Charlie Brooker – How TV Ruined Your Life

I only caught this today on YouTube because I basically don’t watch television as it’s so full of poisonous s***. Oh my, this is wonderful!

I was the kid who, when children’s show Why Don’t You said we should “turn off the TV set and do something less boring instead” … did. When the “wear sunscreen” rant came out, I ditched my subscription to Marie Claire. I’ve never looked back. Now when I see an airbrushed picture of a model, I don’t think “I want to look like that,” I think she looks artificial and “wrong”. According to a recent study, nobody finds that falseness attractive anyway, but we’re all running around like headless chickens trying to aspire to impossible standards that won’t make us happy even if we attain them. All the bling, all the cars and trappings of wealth, I don’t look at that stuff and think it’s something that I should have, because I don’t get that all the time from watching television.

The television I did watch growing up included The Fresh Prince of Bel Air. In the show, if you worked hard you could aspire to be like Phil, using education and wealth as an agent for social change and to elevate yourself above the dangers of poverty; or you could be like Will, and realise your artistic visions. Either was valid, respected and respectable. The character who was most derided was shallow, vacuous Hilary, who valued wealth and celebrity for its own sake.

Over the past 10 years, it’s this once-ridiculed attitude to which we’ve all been taught to aspire. We’ve created for ourselves a cruel trap that has ensnared every one of us – putting our jobs, homes, health and happiness at risk – for … what?

I’m going to let you into a secret. Because I don’t read beauty magazines or watch much television, I’m not bombarded with messages telling me that I’m ugly and inadequate. When I look in the mirror, I secretly think I’m beautiful. There are things I’d change, sure, but fundamentally I don’t believe, deep down, that I am either ugly or inadequate.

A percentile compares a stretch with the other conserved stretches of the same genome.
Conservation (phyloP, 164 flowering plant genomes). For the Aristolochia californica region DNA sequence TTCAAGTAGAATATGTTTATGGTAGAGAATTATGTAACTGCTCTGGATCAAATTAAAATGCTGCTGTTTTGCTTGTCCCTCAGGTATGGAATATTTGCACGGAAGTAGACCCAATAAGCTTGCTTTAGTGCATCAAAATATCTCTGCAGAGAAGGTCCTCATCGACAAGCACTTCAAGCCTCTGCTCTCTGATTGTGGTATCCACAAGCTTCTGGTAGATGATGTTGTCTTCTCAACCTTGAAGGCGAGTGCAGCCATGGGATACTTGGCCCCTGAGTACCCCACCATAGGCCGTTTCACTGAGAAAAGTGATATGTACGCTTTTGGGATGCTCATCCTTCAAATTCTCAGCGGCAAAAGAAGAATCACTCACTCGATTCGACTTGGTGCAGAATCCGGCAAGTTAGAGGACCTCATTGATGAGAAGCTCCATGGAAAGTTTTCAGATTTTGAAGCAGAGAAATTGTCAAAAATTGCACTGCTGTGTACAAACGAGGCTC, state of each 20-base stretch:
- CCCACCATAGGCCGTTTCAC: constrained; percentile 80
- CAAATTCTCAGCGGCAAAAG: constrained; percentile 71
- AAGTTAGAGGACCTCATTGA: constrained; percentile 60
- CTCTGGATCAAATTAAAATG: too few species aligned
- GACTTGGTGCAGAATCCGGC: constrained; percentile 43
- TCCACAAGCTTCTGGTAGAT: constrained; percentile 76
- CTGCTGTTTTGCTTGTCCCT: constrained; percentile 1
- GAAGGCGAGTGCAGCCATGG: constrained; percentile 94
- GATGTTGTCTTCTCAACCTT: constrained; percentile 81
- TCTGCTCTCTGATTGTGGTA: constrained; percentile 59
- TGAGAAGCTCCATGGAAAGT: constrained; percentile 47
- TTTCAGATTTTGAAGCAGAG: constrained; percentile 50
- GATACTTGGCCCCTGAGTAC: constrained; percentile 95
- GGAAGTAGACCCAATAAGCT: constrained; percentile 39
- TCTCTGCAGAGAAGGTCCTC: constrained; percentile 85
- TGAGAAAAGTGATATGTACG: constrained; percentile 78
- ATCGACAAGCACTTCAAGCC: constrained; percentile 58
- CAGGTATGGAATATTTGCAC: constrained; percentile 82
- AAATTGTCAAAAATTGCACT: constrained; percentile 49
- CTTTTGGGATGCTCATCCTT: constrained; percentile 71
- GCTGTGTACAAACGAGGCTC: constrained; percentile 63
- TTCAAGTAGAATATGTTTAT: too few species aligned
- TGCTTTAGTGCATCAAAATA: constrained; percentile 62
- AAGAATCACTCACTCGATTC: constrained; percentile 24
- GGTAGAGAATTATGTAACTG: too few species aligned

Because I’m not believing those things about me, I don’t believe them about you either. Whether you’re tall, short, skinny, fat, whatever imperfections that you think that you have, I’m not filtering them through a message centre that’s full of a single, homogenous idea of beauty. If I’m not poring over pictures where some celebrity is being criticised for having some teeny-weeny-little-bit of cellulite, I’m not thinking of that when I’m looking at you. You’re OK – beautiful, even. I really believe that. I’m only sad that you don’t.

One of the best things that happened to me was getting made redundant, because it forced me to consider which direction I really wanted to take my life. My friends took higher-paid jobs, working longer hours and taking on more stress. They had to buy expensive outfits and have expensive haircuts to look the part. They had manicurists and personal trainers, and even cleaners because they got home so late at night. They didn’t have much time for hobbies, and would end up so exhausted they’d take expensive foreign holidays to help them unwind.

I don’t blame them for choosing that life, and I can see many aspects of it that would appeal. Sure, a fancier job title might make me feel more respected by other people, and I’d love to visit places abroad, but I resist being made to feel bad that I don’t want to suffer the downside – the long hours, living beyond your means, no free time – in order to experience those things.

What’s more, when I talk to the people I work with, I feel as though I have to justify why I don’t blow my entire paycheque or take on insurmountable debt to fund a celebrity lifestyle that I cannot sustain. Just a few years ago, it was OK to spend a week in Cornwall for your holiday, buy a £2 pot of hair dye from the Camden market and consider a £4 ticket to a local band a really good night out. Five years ago, I found myself trying to explain to my friend why I didn’t want to spend more on attending her hen weekend holiday than I did on my own honeymoon; feeling apologetic for not spending hundreds of pounds on designer clothes, accessories and haircuts; and suffering the pitying expressions when I say I’m going to spend another weekend relaxing at home instead of spending £50 on a concert ticket – and that’s before you factor in beer and transport. It’s all … just … stuff.


As Suite 101 puts it:

How TV Ruined Your Life analyses the effect of Television on the human psyche, and how the perceptions of loyal viewers have been irrevocably altered through the copious watching of certain programming.

Drawing from extensive archives of TV shows, dating all the way back to its origins in the 50’s, Brooker displays numerous examples of how TV has often been responsible for the shaping of the mind, and how viewers have unwittingly succumbed to paranoia, self doubt, and other such negative characteristics as a result of the ideals and fail-safes established on the country’s most observed media format.

Note: each clip includes strong language.

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